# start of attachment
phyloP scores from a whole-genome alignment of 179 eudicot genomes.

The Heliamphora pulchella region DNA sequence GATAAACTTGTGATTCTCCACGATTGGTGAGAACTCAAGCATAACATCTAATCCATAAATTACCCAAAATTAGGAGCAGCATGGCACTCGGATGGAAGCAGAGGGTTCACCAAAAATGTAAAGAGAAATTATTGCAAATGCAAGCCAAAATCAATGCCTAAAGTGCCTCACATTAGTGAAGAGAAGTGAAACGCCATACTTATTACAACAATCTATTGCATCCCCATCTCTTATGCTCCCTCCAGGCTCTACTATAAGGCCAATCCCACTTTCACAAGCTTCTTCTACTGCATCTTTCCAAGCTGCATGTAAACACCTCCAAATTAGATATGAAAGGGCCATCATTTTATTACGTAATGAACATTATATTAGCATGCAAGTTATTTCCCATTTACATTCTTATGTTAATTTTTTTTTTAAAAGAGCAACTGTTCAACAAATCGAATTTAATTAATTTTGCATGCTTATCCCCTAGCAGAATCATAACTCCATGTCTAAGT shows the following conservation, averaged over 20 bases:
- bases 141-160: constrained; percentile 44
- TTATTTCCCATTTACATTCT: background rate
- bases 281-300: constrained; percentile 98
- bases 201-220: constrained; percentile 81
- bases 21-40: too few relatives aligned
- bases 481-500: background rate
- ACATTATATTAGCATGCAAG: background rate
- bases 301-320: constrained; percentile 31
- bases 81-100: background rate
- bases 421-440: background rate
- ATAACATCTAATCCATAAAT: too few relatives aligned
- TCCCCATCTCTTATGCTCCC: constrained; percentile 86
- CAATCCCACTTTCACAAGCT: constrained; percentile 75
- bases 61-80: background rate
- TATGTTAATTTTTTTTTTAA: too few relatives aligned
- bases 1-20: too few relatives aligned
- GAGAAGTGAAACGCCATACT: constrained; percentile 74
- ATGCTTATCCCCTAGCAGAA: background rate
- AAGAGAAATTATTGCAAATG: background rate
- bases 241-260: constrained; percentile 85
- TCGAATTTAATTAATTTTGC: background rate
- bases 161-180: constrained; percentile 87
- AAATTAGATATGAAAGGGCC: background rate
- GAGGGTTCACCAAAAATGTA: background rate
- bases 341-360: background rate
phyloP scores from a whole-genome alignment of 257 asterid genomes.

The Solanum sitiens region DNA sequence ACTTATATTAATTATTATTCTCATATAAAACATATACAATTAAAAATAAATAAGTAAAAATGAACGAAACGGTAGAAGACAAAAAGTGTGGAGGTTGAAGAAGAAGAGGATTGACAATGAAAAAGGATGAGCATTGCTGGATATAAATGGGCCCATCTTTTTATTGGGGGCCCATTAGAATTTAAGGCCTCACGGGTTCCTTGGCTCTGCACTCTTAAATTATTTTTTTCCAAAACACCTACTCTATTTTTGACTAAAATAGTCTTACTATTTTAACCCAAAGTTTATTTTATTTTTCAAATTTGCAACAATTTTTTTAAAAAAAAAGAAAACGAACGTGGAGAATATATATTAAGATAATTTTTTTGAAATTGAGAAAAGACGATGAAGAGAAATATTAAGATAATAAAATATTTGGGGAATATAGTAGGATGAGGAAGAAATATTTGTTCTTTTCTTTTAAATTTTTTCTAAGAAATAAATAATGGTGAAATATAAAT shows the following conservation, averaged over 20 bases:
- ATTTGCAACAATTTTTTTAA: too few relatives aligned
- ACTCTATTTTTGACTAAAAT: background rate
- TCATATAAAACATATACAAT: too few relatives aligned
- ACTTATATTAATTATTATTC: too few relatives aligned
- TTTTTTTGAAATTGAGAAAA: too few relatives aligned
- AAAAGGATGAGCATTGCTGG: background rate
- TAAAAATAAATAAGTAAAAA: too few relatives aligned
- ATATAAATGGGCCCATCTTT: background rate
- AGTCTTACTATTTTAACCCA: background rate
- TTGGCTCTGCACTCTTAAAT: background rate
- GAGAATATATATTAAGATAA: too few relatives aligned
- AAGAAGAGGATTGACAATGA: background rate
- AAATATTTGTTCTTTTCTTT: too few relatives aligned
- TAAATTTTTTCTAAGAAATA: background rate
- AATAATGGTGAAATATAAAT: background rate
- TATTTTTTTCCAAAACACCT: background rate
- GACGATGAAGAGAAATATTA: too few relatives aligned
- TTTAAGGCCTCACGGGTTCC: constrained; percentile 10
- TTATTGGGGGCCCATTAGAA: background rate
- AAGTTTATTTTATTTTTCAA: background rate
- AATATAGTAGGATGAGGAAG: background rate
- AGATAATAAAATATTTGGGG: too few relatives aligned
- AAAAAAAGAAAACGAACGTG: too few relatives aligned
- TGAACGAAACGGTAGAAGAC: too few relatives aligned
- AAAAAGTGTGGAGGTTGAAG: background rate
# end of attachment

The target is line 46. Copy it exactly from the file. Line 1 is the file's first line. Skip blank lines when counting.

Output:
- GACGATGAAGAGAAATATTA: too few relatives aligned